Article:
For a long time, before the advent of gyms and even today, walking is one of the most popular forms of exercise. The easiest and most enjoyable, hands down winner with no equipment needed, only willingness.
There is a lot of propaganda nowadays on the right kind of footwear, on trendy outfits to exercise, even water bottles that match to quench the thirst while walking. While it is true that the right kind of footwear may alleviate or mitigate certain symptoms, it is but a tool to make the walk comfortable. Great and in vogue as these paraphernalia sound, these are just additions which take away from the simple joy of walking carefree.
We take walking for granted. Have you ever found yourself thinking: “Now I must step forward with the right foot, now the left” or “I must place the right foot 6-8 inches forward,” or “I need to push with certain force to propel forward for the next perfect step?” They all sound absurd, don’t they? Yet your body knows exactly what to do when walking for equal steps every time. However what is also wonderful about the human being is the ability to bring any task into full awareness in a moment’s notice. So here is a physical therapists perspective on what is called “the gait” aka walk.
I bet all of you must have observed, walking consists of a pattern or a series of events that repeat themselves. This series of events from a certain point to the consecutive similar point is what constitutes the “gait cycle.” So for example, from the left heel making contact with the floor, to the next time the left heel comes into contact with the floor is one complete gait cycle or stride, and this keeps repeating itself for the duration of walk. Half of this cycle, that is from left heel strike (or contact), to right heel strike is a step.
Now it may seem like it is the legs that do most of the work during walking. This is only partially true. The trunk and upper body also play a big role to ensure that the body moves forward and stays in the forward facing direction all the time. While the pelvis turns, the trunk and shoulder girdle stabilizers are silently working to maintain a constant direction. The arms also swing to balance the forces generated in the lower limbs to make this possible. Phew! Who knew?? Maybe the next time you walk, your awareness of this profound activity will increase.
At all times while walking, one foot is always in contact with the ground. This is what makes walking a unique activity. There may be parts of the cycle when both feet are making ground contact. For example, when the left heel strikes the ground, the right foot is pushing off (this is an example of both feet in ground contact) and when the left foot is loading and accepting the body weight, the right foot is in swing phase (off the ground and hence an example of one foot in contact with the ground).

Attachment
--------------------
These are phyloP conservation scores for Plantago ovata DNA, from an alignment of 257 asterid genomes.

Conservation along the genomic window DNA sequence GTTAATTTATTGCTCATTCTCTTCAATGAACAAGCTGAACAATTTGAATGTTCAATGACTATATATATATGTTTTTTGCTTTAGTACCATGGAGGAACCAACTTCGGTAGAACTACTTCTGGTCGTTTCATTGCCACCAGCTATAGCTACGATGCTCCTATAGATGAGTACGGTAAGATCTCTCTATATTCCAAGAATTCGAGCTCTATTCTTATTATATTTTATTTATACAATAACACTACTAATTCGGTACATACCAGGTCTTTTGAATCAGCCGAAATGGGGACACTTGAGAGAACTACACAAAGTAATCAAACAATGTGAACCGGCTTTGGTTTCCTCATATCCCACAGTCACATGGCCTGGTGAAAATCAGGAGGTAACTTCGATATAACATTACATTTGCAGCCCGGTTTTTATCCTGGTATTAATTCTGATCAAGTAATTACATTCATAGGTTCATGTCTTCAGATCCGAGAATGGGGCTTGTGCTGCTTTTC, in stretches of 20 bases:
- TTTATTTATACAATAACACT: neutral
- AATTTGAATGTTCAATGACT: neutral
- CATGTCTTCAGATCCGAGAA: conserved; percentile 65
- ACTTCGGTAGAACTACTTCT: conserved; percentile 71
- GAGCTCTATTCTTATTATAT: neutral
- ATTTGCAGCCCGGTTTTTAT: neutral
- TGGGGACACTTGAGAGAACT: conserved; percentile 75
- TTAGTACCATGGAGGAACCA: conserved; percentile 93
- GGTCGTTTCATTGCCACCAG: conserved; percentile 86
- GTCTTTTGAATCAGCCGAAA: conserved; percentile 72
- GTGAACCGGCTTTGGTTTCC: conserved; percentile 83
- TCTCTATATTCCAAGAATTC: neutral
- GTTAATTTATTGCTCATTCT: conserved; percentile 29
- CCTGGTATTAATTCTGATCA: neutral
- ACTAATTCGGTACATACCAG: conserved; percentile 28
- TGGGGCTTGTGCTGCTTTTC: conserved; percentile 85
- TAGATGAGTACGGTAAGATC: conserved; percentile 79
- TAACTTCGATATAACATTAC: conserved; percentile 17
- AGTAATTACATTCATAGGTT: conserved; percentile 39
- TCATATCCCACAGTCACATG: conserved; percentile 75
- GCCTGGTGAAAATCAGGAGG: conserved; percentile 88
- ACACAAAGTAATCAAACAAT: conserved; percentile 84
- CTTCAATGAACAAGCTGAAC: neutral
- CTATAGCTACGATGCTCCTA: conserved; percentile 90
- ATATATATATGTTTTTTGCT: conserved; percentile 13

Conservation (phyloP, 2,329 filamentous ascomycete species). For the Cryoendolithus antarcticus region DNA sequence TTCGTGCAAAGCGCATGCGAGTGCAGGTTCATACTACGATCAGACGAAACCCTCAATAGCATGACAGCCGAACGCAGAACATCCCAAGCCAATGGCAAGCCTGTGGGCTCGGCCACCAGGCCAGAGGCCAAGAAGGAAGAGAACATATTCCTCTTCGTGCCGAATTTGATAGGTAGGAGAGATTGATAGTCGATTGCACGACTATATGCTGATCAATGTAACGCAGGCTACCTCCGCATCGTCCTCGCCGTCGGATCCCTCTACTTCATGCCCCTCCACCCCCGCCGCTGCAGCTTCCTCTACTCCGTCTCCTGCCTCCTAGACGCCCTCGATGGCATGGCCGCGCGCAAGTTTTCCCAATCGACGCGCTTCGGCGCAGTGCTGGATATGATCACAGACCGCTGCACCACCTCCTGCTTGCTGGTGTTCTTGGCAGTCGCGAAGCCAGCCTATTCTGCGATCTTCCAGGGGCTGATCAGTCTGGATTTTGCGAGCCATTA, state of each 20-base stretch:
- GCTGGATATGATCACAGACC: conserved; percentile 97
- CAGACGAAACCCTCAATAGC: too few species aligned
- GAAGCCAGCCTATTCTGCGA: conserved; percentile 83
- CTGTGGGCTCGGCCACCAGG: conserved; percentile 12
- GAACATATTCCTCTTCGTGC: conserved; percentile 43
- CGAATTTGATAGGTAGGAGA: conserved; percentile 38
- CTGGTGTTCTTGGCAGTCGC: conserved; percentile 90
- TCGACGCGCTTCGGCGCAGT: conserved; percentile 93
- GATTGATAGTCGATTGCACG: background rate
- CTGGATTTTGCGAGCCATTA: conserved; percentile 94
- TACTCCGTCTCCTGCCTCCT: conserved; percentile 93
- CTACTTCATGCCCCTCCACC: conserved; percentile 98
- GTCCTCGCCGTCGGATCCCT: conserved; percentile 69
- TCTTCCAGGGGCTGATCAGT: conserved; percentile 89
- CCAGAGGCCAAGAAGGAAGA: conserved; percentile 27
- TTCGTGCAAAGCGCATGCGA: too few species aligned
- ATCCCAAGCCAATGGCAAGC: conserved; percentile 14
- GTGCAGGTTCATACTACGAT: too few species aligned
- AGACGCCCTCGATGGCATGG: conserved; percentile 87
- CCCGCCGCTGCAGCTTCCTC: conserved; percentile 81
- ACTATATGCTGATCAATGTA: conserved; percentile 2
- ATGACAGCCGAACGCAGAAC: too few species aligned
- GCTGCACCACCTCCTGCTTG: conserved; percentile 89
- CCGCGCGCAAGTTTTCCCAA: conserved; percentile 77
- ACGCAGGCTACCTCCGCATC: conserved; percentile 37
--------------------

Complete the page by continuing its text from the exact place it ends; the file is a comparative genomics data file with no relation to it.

During one of my earlier posts and the presentation at New Seasons Market, I have mentioned the center of gravity of the body (COG) and the base of support (BOS) and the relationship between the two. Walking displays a wonderful working relationship between the two where the COG translates in a horizontal figure of 8 pattern, that is “∞”. This motion is extremely smooth and graceful, no jerks or sudden change in direction and it is in this smooth transition that an entire gait cycle is completed. Noteworthy is the fact that, even when one foot is pushing off and the other is simultaneously making heel contact, balance is maintained with utmost poise (grace) even though the BOS seems small and precarious (a few square centimeters only!). Ah! The reverence we now feel for this simple form of exercise is mind blowing.
Let us delve into further detail and look at one complete gait cycle. The foot in contact with the ground is in stance phase, the foot off the ground is in swing phase. These two occur simultaneously. Three main components of stance are:
1. heel strike or initial contact with ground
2. foot-flat or mid-stance also the phase in which load is
accepted by the leg
3. push off or terminal stance.
The swing leg is also going through three components:
1. early-swing, when the foot has just lifted off the ground
2. mid-swing, when the foot is smoothly sailing forward
3. terminal-swing, when the foot is preparing to make contact
with the ground.
Putting the two phases together, the left foot is in heel strike as the right foot is going from push-off (the double leg stance phase) to the pre-swing phase. As the left leg accepts the weight, the right leg is off the floor or in early swing (single leg stance phase) then into mid-swing as the body is propelled forward and in the final phase the left foot pushes off as the right foot enters from terminal swing and into heel strike. As observed earlier, there is a brief moment when both feet are in contact with the ground. This is half a cycle or step and is repeated on the contralateral side, that is the right foot is now in heel strike with the left foot entering swing phase from push-off and this repeats itself till the point where the left heel comes to strike once again, completing one stride or one complete gait cycle.
And this is just a very basic overview of the gait cycle. It may sound like a very romantic affair… and why not? Valentine’s Day is just round the corner. Fall in love with yourself, one step at a time, every time as you explore the wonder that you are with StableMovement Physical Therapy. For more information, find us at: www.stablemovement.com or call (408)252-8790.
Ami Gandhi is a licensed physical therapist in the state of California. She is the owner of StableMovement Physical Therapy, a small boutique practice in San Jose that offers patient centered, one-on-one, hands-on physical therapy.